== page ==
Business owners who purchase trucking insurance often wonder how the insurance premiums are calculated and what factors influence the cost of this cover. Trucking insurance is a specialized area of the insurance industry and a number of factors come into play when insurance premiums are calculated.
Actuaries have found that older drivers and those with a good driving history pose a lower risk of trucking accidents. A truck driver’s age and driving record are important considerations in assessing the risk of trucking insurance and truck owners will be charged higher premiums to insure trucks driven by younger drivers or drivers with a history of traffic violations and accident insurance claims.
Badly maintained roads (or roads that are regularly affected by bad weather conditions) see many more accidents than well maintained highways, and trucks that travel over poor roads in bad weather are likely to attract higher premiums.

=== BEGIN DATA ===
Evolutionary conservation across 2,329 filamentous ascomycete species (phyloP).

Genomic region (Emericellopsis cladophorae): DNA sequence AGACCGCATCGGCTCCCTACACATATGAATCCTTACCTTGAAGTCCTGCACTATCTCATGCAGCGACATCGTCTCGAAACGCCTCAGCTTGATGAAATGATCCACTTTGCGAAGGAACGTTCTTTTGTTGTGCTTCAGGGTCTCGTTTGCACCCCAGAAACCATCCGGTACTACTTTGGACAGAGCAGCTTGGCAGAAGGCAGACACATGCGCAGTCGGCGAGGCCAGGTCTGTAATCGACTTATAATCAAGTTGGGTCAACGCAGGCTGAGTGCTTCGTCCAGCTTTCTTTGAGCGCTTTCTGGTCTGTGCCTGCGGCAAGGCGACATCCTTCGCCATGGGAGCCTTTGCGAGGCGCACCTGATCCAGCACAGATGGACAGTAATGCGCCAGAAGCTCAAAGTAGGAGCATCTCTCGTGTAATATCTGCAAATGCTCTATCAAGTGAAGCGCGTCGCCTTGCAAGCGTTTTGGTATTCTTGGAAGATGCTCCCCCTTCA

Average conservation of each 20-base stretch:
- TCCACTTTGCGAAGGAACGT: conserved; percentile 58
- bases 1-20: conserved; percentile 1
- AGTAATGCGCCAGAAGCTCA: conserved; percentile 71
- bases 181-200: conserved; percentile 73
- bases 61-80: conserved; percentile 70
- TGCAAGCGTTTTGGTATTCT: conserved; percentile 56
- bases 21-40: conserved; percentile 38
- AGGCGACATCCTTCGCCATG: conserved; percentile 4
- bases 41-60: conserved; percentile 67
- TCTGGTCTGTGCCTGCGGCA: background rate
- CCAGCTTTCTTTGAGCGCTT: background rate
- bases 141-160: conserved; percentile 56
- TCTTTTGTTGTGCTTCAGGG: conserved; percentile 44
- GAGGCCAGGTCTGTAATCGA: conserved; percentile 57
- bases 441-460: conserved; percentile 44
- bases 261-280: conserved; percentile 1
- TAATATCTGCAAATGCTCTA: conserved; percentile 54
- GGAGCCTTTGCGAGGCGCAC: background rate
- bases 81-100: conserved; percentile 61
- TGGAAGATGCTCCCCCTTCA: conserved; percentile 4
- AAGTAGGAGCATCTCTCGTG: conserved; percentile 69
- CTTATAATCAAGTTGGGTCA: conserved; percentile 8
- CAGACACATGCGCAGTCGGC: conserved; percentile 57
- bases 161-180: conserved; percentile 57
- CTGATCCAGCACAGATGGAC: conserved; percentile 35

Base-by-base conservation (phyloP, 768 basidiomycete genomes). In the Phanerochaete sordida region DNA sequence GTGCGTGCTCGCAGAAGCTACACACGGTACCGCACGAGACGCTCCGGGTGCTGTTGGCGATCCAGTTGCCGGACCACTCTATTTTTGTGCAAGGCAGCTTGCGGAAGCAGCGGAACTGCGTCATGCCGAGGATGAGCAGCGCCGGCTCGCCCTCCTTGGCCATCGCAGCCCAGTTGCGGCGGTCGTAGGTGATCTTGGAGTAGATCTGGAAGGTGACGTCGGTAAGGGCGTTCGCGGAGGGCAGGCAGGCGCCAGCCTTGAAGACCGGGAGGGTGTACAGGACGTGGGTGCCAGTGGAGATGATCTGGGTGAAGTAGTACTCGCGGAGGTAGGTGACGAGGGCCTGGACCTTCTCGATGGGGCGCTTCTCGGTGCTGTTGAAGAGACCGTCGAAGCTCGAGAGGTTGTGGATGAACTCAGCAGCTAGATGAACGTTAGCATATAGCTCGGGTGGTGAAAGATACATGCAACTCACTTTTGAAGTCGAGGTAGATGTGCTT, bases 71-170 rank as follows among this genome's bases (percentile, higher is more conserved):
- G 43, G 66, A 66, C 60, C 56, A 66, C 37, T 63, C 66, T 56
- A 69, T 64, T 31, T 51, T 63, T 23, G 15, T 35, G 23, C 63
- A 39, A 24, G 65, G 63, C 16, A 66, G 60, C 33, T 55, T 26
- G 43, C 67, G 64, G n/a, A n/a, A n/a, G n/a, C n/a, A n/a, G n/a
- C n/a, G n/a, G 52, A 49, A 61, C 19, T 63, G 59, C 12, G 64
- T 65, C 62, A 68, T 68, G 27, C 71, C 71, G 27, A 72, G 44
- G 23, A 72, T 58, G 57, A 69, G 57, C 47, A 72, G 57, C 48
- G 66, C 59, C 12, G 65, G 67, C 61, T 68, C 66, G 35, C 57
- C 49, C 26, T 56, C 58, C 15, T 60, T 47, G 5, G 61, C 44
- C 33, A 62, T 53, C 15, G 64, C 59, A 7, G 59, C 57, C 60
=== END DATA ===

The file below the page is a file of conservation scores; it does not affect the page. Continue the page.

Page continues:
Truck owners are often surprised that higher insurance premiums are often charged for new trucks than for older vehicles. This is because damage to new trucks is significantly more costly to repair. Insurers also take into account the state of repair of vital truck components like brakes and tires when calculating insurance premiums.
The driver, the road and the truck itself are all important factors that are considered when an insurance company assesses trucking insurance premiums. A truck owner who wishes to take steps to reduce insurance costs needs to reduce the risks associated with the human, machine and environmental elements of trucking.